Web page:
Academic journal article Scholarly Inquiry for Nursing Practice

An Interpretive Study Describing the Clinical Judgment of Nurse Practitioners

Academic journal article Scholarly Inquiry for Nursing Practice

An Interpretive Study Describing the Clinical Judgment of Nurse Practitioners

Article excerpt

Devaluation of nursing practice by both practicing nurses and nurse educators is giving way to keen interest in clinical scholarship. A naturalistic study was conducted to provide a contextual account of the actual practice of experienced nurse practitioners. Data collection procedures consisted of clinical situation interviews with nurse practitioner pairs, participant observation of patient visits to nurse practitioners in four hospital-based ambulatory settings, individual interviews with nurse practitioners, and administration of a brief demographic questionnaire.

The 199 clinical situations that constituted the resulting text were analyzed using phenomenological and existential perspectives. The clinical judgment of experienced nurse practitioners is described through interpretive analysis of the text according to the dictates of hermeneutical phenomenology. This methodology provides a way of describing and communicating the knowledge that develops among experienced practitioners and their patients. Text interpretation also produced an adaptation of Benner's (1984a) domains and competencies specifically for nurse practitioner practice, which may be useful as a conceptual framework for nurse practitioner practice, education, and research.

How does one describe the clinical practice of experienced nurse practitioners? This is no simple task. Over time, clinical practice tends to be characterized more by discretionary judgment than by rigid rule following and strict adherence to stated criteria (Dreyfus & Dreyfus, 1985). A description of the practice of experienced clinicians must employ a method that encompasses the qualitative aspects of clinical judgment.

The study reported here needs to be considered in the framework of practical "knowing how" and theoretical "knowing that" (Kuhn, 1970; Polanyi, 1958). According to this view, clinical knowledge develops as both practical and theoretical knowledge are applied, refined, and extended in practice situations (Benner, 1983). Thus, clinical knowledge encompasses both practical and theoretical knowledge.

The more global practical knowledge of experienced clinicians is uniquely human. It cannot be formalized and programmed into a computer.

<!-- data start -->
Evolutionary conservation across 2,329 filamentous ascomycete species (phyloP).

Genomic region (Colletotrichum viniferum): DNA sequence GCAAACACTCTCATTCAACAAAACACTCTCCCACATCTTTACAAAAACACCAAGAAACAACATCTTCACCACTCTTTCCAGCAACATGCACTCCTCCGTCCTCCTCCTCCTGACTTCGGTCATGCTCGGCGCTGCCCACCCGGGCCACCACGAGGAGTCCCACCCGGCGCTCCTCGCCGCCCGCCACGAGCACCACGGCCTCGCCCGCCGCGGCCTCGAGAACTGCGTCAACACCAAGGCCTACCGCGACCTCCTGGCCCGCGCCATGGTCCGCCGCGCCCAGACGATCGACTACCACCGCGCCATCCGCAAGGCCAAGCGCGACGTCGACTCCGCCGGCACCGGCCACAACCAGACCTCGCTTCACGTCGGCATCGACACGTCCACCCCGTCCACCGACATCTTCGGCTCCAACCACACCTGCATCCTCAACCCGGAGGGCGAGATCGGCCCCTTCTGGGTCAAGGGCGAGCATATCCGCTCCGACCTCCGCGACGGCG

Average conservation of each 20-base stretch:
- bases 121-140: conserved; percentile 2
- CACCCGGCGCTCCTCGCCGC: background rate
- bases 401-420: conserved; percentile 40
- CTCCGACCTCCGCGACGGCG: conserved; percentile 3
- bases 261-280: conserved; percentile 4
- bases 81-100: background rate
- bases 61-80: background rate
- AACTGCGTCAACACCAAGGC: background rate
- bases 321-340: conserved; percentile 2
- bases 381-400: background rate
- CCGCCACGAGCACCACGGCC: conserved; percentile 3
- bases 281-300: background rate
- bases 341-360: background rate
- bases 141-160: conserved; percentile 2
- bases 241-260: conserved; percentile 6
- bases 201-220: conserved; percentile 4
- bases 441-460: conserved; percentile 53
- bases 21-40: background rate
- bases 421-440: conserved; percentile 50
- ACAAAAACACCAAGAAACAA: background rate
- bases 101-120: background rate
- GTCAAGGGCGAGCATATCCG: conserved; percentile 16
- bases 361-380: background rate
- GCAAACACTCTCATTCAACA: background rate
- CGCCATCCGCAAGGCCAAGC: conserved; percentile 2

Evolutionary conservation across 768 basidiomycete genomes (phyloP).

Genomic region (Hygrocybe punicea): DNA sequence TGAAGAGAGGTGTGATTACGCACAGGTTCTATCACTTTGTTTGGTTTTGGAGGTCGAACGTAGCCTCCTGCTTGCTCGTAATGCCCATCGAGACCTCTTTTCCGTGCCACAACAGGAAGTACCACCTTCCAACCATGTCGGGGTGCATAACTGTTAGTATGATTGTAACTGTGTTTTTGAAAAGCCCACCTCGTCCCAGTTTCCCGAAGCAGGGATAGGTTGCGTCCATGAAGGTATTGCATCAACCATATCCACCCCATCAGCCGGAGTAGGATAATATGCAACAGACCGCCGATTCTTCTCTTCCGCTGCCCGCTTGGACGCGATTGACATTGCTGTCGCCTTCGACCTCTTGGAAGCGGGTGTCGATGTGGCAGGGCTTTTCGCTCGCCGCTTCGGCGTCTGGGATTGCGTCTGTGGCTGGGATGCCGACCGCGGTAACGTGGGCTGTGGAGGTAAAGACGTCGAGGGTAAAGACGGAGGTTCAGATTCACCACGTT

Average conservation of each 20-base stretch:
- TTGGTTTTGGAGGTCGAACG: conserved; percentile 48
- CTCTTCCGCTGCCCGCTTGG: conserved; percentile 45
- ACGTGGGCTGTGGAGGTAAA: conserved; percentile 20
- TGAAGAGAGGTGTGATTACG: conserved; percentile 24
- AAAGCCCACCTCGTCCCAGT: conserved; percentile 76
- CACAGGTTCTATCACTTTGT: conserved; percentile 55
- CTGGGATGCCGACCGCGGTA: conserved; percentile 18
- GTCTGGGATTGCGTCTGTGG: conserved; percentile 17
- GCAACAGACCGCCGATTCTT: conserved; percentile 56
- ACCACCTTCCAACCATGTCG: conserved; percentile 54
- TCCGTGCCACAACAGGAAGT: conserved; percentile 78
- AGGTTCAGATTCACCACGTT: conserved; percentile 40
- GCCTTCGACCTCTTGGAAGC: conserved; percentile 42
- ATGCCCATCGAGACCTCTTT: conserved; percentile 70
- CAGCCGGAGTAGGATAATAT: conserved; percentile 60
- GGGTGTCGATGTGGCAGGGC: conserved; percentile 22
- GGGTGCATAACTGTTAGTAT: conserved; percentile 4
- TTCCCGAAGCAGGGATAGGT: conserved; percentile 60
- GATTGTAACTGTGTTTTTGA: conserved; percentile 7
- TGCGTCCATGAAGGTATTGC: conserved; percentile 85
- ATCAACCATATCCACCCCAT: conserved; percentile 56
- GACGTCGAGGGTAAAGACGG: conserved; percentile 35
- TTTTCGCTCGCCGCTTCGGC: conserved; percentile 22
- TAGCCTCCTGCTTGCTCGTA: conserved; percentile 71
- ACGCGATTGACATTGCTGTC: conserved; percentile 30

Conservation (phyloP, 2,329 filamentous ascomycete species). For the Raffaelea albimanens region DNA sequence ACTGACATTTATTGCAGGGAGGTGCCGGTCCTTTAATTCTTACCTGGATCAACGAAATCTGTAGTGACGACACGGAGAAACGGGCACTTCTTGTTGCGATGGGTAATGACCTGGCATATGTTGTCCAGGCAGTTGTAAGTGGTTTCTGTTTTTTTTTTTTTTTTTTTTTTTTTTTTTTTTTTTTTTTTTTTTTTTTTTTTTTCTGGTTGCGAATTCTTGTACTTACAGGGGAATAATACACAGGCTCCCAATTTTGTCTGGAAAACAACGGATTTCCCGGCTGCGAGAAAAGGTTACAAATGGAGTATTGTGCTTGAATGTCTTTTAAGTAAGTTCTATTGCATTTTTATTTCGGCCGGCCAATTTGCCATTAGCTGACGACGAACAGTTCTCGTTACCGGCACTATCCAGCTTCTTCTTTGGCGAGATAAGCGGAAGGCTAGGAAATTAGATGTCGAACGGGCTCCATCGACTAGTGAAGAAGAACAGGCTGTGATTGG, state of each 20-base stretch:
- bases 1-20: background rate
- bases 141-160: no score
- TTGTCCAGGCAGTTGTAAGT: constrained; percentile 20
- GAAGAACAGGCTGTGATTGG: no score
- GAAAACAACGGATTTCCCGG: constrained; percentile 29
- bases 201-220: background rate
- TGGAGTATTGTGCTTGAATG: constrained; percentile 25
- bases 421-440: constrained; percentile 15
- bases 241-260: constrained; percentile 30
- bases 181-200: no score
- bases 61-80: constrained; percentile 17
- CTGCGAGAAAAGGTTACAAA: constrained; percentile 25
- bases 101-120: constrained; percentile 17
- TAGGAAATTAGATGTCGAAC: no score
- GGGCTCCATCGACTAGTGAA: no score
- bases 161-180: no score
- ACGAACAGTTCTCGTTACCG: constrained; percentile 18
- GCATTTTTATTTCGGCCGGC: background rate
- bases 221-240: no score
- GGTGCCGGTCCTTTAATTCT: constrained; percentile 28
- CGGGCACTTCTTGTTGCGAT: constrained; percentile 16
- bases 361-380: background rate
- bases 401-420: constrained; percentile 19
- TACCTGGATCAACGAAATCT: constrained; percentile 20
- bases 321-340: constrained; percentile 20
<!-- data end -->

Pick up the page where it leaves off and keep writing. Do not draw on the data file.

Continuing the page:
All of knowledge is not necessarily explicit. We have embodied ways of knowing that show up in our skills, our perceptions, our sensory knowledge, our ways of organizing the perceptual field. These bodily perceptual skills, instead of being primitive and lower on the hierarchy, are essential to expert human problem-solving which relies on recognition of the whole. (Benner, 1985)

It is the kind of knowledge that computers do not have (Dreyfus, 1979). It requires a living person, actively involved in a situation. It is not amenable to formalization. This distinction between human and computer capabilities sheds light on the theory/practice gap so widely referred to in practice disciplines. Theoretical knowledge can be acquired in a decontextual fashion through reading, observing, or discussing, while the development of practical knowledge requires actual experience in a situation since it is contextual and transactional. Clinical nursing requires both types of knowledge.

Clinical wisdom is the kind of global integration of a body of knowledge that develops when theoretical concepts and practical know-how are refined through experience in actual (as distinct from simulated) situations. Clinical judgment is the essence of practical wisdom. It is the least specifiable, yet most crucial, aspect of clinical knowledge.

Numerous attempts have been made to identify and describe judgment processes through simulation and process tracing. Still more numerous attempts to prescribe clinical judgments have been carried out using the decision-theory perspective. (For reviews of this extensive research literature, see Berner, 1984; Elstein & Bordage, 1979; McGuire, 1985; Tanner, 1983; Tanner, 1987. …

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